Survey finds majority of Canadians were confident they could self-isolate, distance for six months

In the early days of the COVID-19 pandemic, 80 per cent of Canadians felt they could weather the storm — self-isolating or physically distancing themselves for six months or more — according to new research co-authored by a Dalhousie University professor.

The survey of nearly 2,000 Canadians from across the country was conducted between April 26 and May 1, providing a snapshot of public perception, beliefs and knowledge of the pandemic at the time. Its findings were published last week.

“Canadians really felt like they at least wanted to do whatever it took to keep themselves and their families and vulnerable members of the Canadian population safe,” said report co-author Jeanna Leigh Parsons, who teaches public health administration at Dalhousie University.

The survey found the pandemic negatively impacted the mental wellbeing of Canadians — even before case numbers were high.

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Fifty-two per cent of survey respondents were concerned about access to health care and equipment, 45 per cent reported “pandemic stress” and 39 per cent said they were experiencing declining mental and emotional health.

“The impact of this was outside of infection rates,” said Parsons Leigh. “We need to be very attuned to not only supporting people’s physical health, but their social and mental health as well.”

Pamela Magee, executive director of the Canadian Mental Health Association’s Nova Scotia chapter, said she’s unsurprised by the finding, adding that the vulnerable populations, particularly the elderly, are among the hardest hit.

READ MORE: Anxiety and depression due to COVID-19 highest in Nova Scotia — survey

Magee suggested Canadians may have overestimated their ability to cope with COVID-19 distancing requirements in the early days, because they didn’t know they’d still have to comply with them six months down the road.

“People think that its only here for a short term, it’s like a very bad flu and things are going to turn around and get better in a couple of weeks,” she explained.

“As we see the pandemic and the second wave impacting now, there isn’t that window of promise or reprieve from the pandemic. Perceptions are meeting and aligning with realty and the impact.”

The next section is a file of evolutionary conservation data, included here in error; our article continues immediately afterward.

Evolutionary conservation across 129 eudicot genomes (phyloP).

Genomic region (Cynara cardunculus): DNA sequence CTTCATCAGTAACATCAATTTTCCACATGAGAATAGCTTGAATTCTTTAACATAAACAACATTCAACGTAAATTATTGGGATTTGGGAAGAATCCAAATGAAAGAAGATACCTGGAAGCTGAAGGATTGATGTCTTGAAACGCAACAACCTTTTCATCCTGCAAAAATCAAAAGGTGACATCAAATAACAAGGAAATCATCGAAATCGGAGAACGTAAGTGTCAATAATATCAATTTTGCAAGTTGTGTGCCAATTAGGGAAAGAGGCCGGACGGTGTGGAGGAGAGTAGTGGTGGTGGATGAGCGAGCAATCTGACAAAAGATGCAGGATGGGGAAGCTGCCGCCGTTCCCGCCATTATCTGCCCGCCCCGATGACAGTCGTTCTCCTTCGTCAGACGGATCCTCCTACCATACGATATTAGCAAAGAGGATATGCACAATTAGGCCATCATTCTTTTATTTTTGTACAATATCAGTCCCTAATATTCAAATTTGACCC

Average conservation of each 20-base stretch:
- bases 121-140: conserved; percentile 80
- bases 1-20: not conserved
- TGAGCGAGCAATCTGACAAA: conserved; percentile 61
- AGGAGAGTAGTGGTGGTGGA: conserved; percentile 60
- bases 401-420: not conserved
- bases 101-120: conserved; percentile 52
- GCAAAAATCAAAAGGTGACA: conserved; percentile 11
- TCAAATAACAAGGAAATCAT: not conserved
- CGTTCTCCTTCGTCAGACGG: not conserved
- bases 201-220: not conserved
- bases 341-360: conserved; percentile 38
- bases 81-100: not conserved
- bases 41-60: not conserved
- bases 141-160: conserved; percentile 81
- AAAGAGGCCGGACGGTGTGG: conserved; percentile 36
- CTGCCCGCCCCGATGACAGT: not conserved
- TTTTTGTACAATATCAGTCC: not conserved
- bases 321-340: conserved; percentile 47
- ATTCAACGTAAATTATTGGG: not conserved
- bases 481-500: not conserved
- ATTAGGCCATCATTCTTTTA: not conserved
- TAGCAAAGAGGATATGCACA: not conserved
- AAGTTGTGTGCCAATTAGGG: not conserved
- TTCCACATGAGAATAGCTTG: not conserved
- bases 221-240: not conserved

Leigh Parsons agreed that’s possible, but said talk of a second wave of COVID-19 was already circulating when the survey was conducted.

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The survey was conducted in partnership with University of Calgary, University of Toronto, St. Michael’s Hospital, McMaster University, Hamilton Health Services, and the University of British Columbia.

It found the vast majority of Canadians were confident in their understanding of the virus, with 88 per cent of respondents reporting they had “good to excellent knowledge” of how it is transmitted.

Sixty per cent also said they trusted Canadian news media for information on the pandemic, although Atlantic Canadians and Albertans were less likely to check news sources than Ontarians.

“In places like Ontario, where case counts were quite a bit higher, it seemed we were seeing indicators that Canadians were working harder to find accurate information,” Parsons Leigh said.

“We know from this study that Canadians are looking for credible information, they’re checking for information often and we have insight into where they’re looking for information.”

Those kinds of findings may help public health and government officials, she added, as they decide how to disseminate critical COVID-19 information in subsequent waves.

Read more: Nova Scotia to welcome international post-secondary students in early November

Tim Currie, director of the journalism school at the University of King’s College, said the pandemic and the survey results have reinforced that Canadian news media are “trusted sources of information.”

“I think this has been seminal time for news media outlets to report in the public interest,” Currie told Global News.

“I think the issues that crop up on an ongoing basis, ‘should I send my kids to school, should I send my kids trick-or-treating for Halloween,’ there’s almost a regular source of questions people have, and people are going to turn to the news media in order to figure out what to do.”

Parsons Leigh and her research colleagues are in the process of writing a second manuscript that will delve into COVID-19’s impact on different demographics, including people of colour, and various age groups, genders and different socioeconomic backgrounds. That research will be available next year.

© 2020 Global News, a division of Corus Entertainment Inc.

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